3. Leave it to the professionals. You may find it necessary to consult with professionals who can help you navigate the sales tax audit waters. If you are feeling completely overwhelmed and unequal to the task, professional IRS audit help can organize your information and prepare you and your staff for the audit process. Click here for more information about professional IRS audit help.

4. Less than appealing. You may find that the results of your recent audit leave a lot to be desired. If that’s the case, you may want to consider an appeal. If you choose to appeal, you must be certain that your claims are easily defendable by documentation. Prepare yourself for a long term battle as the appeals process involves a more close analysis of your papers.

5. Is your appeal the right appeal? Be mindful of which dispute resolution you attempt. If you are unsure which to choose, you may want to reconsider the need for a tax consultant. You need never feel lost in the audit process.

Annette is a tax guru that likes to help people with tax issues. She works for a company that provides tax resolutions services to give you advice on what you need to fend off tax nightmares. Visit toptaxdefenders.com to learn more.

Apr 012011
Property market

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Local governments oversee the operation and maintenance of important public services and facilities. Funding for these facilities come, in a large part, from property taxes. Without these critical funds, many services, such as recreational areas, roads, libraries, waste disposal and treatment, and fire departments, would be unavailable to the public.

Annually, the governing boards of these local facilities and services will analyze and decide upon a budget for their needs. After budget approval, a tax rate is figured by dividing the current tax pool by an assessed value of the given jurisdiction. Some states and municipalities use a flat-rate method known as millage tax or millage rate. Under this system, taxes are assessed as $1 for every $1000 of the property’s assessed value.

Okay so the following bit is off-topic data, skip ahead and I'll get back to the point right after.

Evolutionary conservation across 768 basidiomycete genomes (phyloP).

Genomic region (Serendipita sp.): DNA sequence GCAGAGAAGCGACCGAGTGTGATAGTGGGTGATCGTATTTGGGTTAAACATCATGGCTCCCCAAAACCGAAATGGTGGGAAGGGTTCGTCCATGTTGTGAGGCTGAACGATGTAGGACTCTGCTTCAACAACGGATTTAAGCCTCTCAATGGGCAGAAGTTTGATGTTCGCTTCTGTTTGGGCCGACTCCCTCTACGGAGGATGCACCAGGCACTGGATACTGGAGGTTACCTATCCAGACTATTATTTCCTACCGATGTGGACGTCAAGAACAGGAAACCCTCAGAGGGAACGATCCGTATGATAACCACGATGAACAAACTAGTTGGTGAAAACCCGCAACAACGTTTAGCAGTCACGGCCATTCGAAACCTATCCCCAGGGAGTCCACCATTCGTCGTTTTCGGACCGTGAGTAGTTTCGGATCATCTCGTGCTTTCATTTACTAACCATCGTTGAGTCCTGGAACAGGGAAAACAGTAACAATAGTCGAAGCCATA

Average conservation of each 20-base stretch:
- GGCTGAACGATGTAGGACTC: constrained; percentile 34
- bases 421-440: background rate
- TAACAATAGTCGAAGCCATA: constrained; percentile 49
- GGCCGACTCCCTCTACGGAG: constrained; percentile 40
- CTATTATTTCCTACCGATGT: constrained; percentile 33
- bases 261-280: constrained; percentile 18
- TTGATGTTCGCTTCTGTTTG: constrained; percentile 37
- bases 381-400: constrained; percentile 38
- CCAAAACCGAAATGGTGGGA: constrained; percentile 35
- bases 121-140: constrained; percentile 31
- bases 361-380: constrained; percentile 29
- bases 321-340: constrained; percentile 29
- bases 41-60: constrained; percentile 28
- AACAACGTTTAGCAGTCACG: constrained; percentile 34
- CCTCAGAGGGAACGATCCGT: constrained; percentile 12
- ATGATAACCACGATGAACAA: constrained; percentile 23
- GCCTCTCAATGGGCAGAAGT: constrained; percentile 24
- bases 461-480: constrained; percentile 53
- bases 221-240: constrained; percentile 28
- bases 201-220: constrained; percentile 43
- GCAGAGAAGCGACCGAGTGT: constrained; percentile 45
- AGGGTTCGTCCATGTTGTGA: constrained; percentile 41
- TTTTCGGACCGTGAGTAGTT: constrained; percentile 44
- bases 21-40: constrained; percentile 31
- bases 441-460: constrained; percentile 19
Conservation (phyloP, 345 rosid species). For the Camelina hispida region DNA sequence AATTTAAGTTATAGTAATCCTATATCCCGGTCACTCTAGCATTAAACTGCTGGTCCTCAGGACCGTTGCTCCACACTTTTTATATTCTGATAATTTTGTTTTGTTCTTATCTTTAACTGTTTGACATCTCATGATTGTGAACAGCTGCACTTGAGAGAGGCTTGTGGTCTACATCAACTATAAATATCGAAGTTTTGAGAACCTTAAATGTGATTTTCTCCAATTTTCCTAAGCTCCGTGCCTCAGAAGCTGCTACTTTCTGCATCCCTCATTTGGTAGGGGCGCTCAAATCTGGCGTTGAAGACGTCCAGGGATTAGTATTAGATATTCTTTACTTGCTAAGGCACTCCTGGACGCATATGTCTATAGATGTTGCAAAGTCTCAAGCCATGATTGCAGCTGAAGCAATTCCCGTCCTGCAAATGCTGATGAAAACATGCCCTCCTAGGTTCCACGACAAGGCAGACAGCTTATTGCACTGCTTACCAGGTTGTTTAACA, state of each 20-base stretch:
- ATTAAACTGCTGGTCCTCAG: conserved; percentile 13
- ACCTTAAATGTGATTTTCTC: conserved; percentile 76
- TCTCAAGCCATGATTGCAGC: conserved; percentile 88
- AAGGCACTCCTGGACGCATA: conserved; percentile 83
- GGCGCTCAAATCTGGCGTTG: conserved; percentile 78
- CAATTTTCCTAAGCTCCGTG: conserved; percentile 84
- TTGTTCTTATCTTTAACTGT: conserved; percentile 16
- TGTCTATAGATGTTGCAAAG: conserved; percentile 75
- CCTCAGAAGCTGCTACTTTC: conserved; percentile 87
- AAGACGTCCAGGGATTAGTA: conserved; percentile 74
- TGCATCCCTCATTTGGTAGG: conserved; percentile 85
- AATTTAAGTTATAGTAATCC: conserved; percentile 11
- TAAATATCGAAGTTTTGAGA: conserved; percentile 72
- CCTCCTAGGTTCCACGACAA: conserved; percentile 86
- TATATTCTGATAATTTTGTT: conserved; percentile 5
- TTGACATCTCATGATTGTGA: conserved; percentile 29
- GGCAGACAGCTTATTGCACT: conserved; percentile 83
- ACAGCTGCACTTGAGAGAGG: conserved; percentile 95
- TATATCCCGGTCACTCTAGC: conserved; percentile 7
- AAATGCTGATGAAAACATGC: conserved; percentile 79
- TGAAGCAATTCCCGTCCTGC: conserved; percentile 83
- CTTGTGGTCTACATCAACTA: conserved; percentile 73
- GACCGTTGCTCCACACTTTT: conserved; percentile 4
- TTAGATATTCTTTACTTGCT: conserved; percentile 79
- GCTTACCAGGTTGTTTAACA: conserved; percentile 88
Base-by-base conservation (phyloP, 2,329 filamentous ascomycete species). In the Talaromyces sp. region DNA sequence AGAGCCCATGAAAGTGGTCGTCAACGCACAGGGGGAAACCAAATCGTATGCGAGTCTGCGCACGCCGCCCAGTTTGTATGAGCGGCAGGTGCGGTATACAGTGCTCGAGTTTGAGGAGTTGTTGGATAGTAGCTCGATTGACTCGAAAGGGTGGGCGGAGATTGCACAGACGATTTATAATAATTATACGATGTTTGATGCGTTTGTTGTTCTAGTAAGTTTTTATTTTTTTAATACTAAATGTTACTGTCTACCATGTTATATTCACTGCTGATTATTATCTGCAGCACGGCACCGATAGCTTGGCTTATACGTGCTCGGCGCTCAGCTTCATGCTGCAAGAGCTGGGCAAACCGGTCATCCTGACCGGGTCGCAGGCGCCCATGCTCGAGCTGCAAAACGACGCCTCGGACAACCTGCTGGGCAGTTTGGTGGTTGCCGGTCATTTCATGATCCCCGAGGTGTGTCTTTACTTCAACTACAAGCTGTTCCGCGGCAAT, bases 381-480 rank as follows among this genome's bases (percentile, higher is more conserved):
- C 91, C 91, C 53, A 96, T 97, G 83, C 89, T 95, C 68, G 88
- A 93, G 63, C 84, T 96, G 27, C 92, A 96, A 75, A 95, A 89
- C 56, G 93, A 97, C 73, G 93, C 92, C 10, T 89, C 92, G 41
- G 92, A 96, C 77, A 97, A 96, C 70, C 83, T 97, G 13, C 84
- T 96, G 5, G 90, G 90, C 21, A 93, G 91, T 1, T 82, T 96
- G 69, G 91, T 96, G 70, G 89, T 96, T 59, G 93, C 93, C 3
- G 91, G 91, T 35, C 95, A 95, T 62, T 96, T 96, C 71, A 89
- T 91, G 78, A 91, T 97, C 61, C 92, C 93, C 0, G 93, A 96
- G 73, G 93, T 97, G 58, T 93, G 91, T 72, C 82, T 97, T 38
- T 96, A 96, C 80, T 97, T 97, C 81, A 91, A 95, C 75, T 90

A property’s assessed value is based on current market value of the property. Other factors, such as condition, location, recent area growth, and recent sales prices of nearby property are taken into consideration as well. If a property owner feels their assessed value is too high, they can request a series of Residential Property Tax Appeals through local administrative offices or the local assessor’s office (Click here to learn more). In addition to this, each state sets an assessment rate used to calculate taxes due.

With the assessed value, assessment rate, and tax rate, it is simple to figure out the taxes due for a property. As an example, we will assume a property value of $145,000, with an assessment rate of 9% and a property tax rate of 23%. The first step is to multiply the assessed value of $145,000 by the assessment rate of 9%, resulting in a total of $13,050. Next, multiply this total by the current property tax rate, in this case 23%, resulting in a final total due of approximately $3001.

Property taxes are due annually, typically around September or October. Failure to pay any taxes due may result in fines and penalties, according to local and state laws. In the event that taxes remain delinquent for an extended period, most local municipalities have laws and processes in place for the seizure and sale of property to reclaim debts owed by individuals. However, using services and tax credits available in their area, most property owners can prevent these events from occurring. Currently, approximately 75 percent of states offer credits and exemptions to households that meet various criteria.

Adele Rigo enjoys time with her family and friends, she works for a property tax protest firm in Houston, she loves crafting and hiking. Contact him at his website for more information.